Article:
Identifying Different Threats to Your SaaS System
SaaS can be best described as a fast-moving evolution of certain capabilities which provide innovative features, benefits and services to its users. The success of your SaaS model squarely depends on your ability to provide the service in a highly reliable way, coupled with the most optimal privacy and performance variables, along with security.
Speaking of which, security threats pop up on the radar on a near-every day basis. All internet-based systems generally have a tough time when it comes to keeping their operations protected, given the public access to the software.
Legal client and server systems for example, restrict software access by incorporating VPNs – Virtual Private Networks. To keep your SaaS system secure, efforts must be collaborated between the SaaS operational personnel, development and hosting provider. Apart from these groups, you also need to have external resources testing and auditing your SaaS defense systems.
In short, procedures must be put in place to protect data, detect and prevent breaches, remediate breaches, and reinforce security systems to make it harder for “malicious actors” to penetrate your system.
This article however, does not discuss countermeasures in detail, but rather brings you up to speed on the different types of threats your SaaS system can be vulnerable to.
Categories of SaaS Attacks
Software Attacks – Software Deficiencies, System Software Vulnerabilities
SaaS software flaws can let viruses through – attackers use malware that’s introduced in the system through an API input, mobile device or browser. The system thinks it needs to execute “high security privileges” within the software environment. Cross Site Scripting and SQL Injection are two of the most common methods used to compromise software security.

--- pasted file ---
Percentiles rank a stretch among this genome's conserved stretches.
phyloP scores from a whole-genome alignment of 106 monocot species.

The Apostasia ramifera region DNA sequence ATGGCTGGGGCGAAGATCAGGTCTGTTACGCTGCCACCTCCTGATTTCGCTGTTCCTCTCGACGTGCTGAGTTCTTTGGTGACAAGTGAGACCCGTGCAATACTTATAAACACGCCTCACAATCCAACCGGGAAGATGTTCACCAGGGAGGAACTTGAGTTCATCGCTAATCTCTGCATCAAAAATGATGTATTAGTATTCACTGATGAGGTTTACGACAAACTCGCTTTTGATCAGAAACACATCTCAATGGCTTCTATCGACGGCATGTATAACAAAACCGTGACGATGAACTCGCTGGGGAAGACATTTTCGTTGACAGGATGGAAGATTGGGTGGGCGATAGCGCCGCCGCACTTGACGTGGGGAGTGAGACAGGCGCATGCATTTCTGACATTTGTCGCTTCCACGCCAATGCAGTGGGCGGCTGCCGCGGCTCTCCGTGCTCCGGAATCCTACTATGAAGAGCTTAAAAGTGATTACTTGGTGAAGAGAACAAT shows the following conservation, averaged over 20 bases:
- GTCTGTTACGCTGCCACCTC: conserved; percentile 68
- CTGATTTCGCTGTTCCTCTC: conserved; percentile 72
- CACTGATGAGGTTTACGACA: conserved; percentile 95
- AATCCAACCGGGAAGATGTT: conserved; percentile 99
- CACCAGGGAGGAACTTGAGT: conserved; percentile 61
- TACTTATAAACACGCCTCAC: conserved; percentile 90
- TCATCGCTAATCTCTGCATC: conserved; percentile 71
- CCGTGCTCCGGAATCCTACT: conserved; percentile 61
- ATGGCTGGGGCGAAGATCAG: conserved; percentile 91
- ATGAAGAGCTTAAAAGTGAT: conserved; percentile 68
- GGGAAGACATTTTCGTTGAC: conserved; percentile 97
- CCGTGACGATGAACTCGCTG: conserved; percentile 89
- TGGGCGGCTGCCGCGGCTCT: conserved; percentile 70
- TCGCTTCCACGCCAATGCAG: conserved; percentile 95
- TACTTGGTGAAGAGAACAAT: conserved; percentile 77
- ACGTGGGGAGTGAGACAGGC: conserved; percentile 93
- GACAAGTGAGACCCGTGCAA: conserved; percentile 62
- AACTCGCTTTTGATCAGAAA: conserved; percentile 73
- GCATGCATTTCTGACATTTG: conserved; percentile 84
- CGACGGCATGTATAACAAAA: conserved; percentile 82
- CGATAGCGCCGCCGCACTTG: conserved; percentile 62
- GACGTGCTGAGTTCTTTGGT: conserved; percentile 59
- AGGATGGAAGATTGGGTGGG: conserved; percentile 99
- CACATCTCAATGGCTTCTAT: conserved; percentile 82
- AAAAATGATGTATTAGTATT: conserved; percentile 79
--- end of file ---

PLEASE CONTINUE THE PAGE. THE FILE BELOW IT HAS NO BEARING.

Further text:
Third-party software and operating system vulnerabilities are exploited by hackers to gain entry to areas housing SaaS data or even take control of SaaS systems completely.
Physical Access Weaknesses – USB Data Theft, USB Malware
If hackers gain access to computer servers or any PC which has access to secure data, they can introduce viruses or delete sensitive data.
Trust Exploits – Attacks Through APIs, “Fake” Trusted Access
Software and users who have “high trust level” privileges can be targeted by malware. SaaS system software has a high trust level which can be targeted, as described in the “Software Attacks” section above. Several software systems often share similar security and firewall settings and if one system is accessed, data can not only be exposed from that system but also a second one, even if it’s more secure.
When you’re pervasively using APIs in a SaaS system, non-secure ones can easily be used for system exploits. It must be assumed that every access point leading to the system is a gateway for malware, which can also be used to get into computers authorized to have access to SaaS systems. These systems can be accessed through infected computers by using authorized users’ credentials.
Personnel Exploits – Social Engineering, Employees and System Administrators with Too Many Privileges
Personnel with high privileges to accessing secure systems may inadvertently or deliberately compromise systems. Therefore, system administrators’ access to unencrypted data and systems ought to be as limited as possible.
Social engineering is used to access SaaS systems by unauthorized users. This way, security credentials of authorized users can be acquired through social sources which are the gateway to locating authentication information. Unfortunately, when users use the same password on more than one system, the compromised password will allow hackers to access other systems using the very same password.
Site Attacks – Taking Site Control (defacing), Universal Service Denial
Malware which is used to breach into SaaS systems and their corresponding data can also be exploited to prevent the SaaS system from functioning the way it’s supposed to – Distributed Denial of Service. A lack of security lets hackers take over websites so they can “deface” and prevent access altogether to the SAAS system.
APT – Trojan Horses, “Sleeping” Malware or Spyware
Advanced Persistent Threat is considered a dangerous form of malware which penetrates the system through the same method as the one outlined in “personnel exploits” above. Its underlying mechanism involves laying dormant until ‘called into action’.
Such threats are used to steadily and stealthily move sensitive data to unauthorized systems outside of the SaaS sphere and with minimal chances of being discovered.
We’d love to know what you have to say on the subject of identifying threats to SaaS systems. Don’t hesitate to leave your comments below or talk to our mobile dev team directly.